The fast-moving impeachment of President Donald Trump, stemming from his dealings with Ukraine, moved to the Senate for trial in January after the House voted a month earlier to adopt two articles of impeachment: abuse of power and obstruction of Congress.
The Senate voted in early February to acquit the president on both charges.
Trump is only the third president in U.S. history to be impeached. Read all of the breaking news and analysis on impeachment from NBC News' political reporters, as well as our teams on Capitol Hill and at the White House.
Trump impeachment highlights
- Trump is acquitted by the Senate on both articles of impeachment, with one GOP defector.
- Senate moves to impeachment trial endgame.
- Senators ask final questions before critical vote on witnesses.
- Senators probe prosecution, defense.
- The president's defense delivers closing arguments.
- Trump's legal team digs in.
- The president's defense begins.
- Democrats make case for obstruction.
- Trump impeached by the House on both articles of impeachment.
- Impeachment inquiry witnesses testify: Marie Yovanovitch, Alexander Vindman, Kurt Volker, Gordon Sondland, Fiona Hill and others.
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Democrats zero in on three witnesses for public hearings
In preparing the next phase in their impeachment inquiry of President Donald Trump, Democrats have identified three witnesses as the strongest candidates for public hearings, NBC News has learned.
In the next few weeks, Democrats hope to feature the testimonies of former Ukraine Ambassador Marie Yovanovitch, the nation's current senior diplomat in Ukraine Bill Taylor and Army Lt. Col. Alexander Vindman, according to three sources with knowledge of the deliberations.
The sources stressed the ability of Taylor and Vindman give a firsthand accounts of their understanding that aid to Ukraine was tied to the country's revival of investigations that would serve the president's personal political interests.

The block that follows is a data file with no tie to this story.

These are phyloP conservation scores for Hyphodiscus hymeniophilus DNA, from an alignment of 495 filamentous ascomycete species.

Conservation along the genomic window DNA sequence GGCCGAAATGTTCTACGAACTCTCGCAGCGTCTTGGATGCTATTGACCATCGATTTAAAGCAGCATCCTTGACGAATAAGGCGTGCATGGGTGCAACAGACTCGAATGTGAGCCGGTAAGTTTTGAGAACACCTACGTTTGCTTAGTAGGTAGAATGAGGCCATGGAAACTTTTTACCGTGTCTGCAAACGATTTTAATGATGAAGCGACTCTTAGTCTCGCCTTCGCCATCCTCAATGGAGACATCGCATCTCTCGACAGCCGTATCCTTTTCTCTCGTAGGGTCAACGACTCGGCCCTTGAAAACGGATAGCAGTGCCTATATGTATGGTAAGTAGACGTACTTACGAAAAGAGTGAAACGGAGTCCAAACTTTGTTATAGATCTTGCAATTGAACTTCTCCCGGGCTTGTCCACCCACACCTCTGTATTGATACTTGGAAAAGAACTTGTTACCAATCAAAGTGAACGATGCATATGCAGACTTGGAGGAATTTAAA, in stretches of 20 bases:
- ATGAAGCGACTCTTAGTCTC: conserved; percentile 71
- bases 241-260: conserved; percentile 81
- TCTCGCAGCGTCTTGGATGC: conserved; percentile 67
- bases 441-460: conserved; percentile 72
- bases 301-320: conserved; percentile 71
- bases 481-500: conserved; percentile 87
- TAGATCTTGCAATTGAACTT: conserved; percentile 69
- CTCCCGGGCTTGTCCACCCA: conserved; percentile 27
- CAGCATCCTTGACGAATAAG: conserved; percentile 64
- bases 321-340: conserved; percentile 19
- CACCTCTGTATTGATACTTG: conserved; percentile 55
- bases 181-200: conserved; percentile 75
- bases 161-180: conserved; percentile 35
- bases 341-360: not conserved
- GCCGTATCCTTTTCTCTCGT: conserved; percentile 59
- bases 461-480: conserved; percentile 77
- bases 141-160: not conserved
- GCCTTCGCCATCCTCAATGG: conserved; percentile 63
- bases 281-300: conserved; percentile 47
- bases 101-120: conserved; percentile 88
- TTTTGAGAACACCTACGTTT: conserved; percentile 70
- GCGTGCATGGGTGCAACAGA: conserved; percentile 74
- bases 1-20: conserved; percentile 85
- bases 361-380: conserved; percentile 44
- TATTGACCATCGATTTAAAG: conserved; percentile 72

Trump official set for questions on Ukraine ambassador removal
David Hale, under secretary of state for political affairs, is due to appear at a closed door hearing Wednesday and is likely to face questions on the removal of Amb. Marie “Masha” Yovanovich, who has said she was fired by the direction of President Donald Trump.
Career diplomat Phillip Reeker told investigators at a previous hearing that Hale had stopped the publication of a statement in support of Yovanovich.
Vindman will testify, if asked
A source familiar with the matter tells NBC News that Vindman will testify publicly in the impeachment inquiry, if asked. This source says he has not yet been asked.
Vindman will return to Capitol Hill on Thursday to review the transcript of his testimony, according to the source familiar.
Updated Friday impeachment inquiry deposition schedule
From an official working on the impeachment inquiry:
The following witnesses are expected to testify in closed session on Friday, Nov. 8:
— Acting White House Chief of Staff John Michael “Mick” Mulvaney
— OMB Associate Director for National Security Programs Mark Sandy
The Committees are in ongoing discussions with other witnesses and we look forward to their testimony.
Two Trump officials expected to show up for impeachment interviews
There is a good chance that David Hale, Under Secretary of State for Political Affairs, shows up tomorrow for his closed-door deposition with House impeachment investigators, according to two sources familiar.
Jennifer Williams, a foreign policy aide to Mike Pence, is also expected to show up for her scheduled deposition on Thursday, according to two sources familiar.
'Talk to Rudy': Impeachment transcripts detail Giuliani's outsized influence in Ukraine policy
Rudy Giuliani was mentioned more than 430 times during House impeachment investigators' interviews with two key U.S. diplomats, transcripts released on Tuesday show, underscoring the former New York mayor's outsized role in U.S.-Ukraine policy.
More than anyone else, Giuliani shaped Trump's view of Ukraine and caused headaches for top State Department officials, as Gordon Sondland, the U.S. ambassador to the European Union and Kurt Volker, then the U.S. special representative for Ukraine, detailed in their testimonies last month.
Impeachment faces first big test in Kentucky governor's election
Graham unconcerned about new transcripts: 'We got some guy presuming something'
Judiciary Chairman Senator Lindsey Graham (R-S.C.) spoke to NBC and CNN following the Sondland and Volker transcripts being released. On the transcripts, Graham said he hasn’t read the deposition but “bottom line, Mueller meant something to me, I'm not impressed with this whole line of impeachment,” adding “I'm not going to entertain impeaching the President over this matter, period. Done.” Graham also referred to Sondland as “some guy presuming something.” When asked if he will call Hunter Biden to testify, Graham says it doesn’t fall under his jurisdiction but he hopes Senator Risch (R-ID), Chairman of the Foreign Relations Committee, will look at it.
Separately, NBC asked Graham if Giuliani will come in and testify before his committee, to which Graham said “I don’t think he’s coming,” adding that he spoke to him again and Giuliani “never got back” to him on that.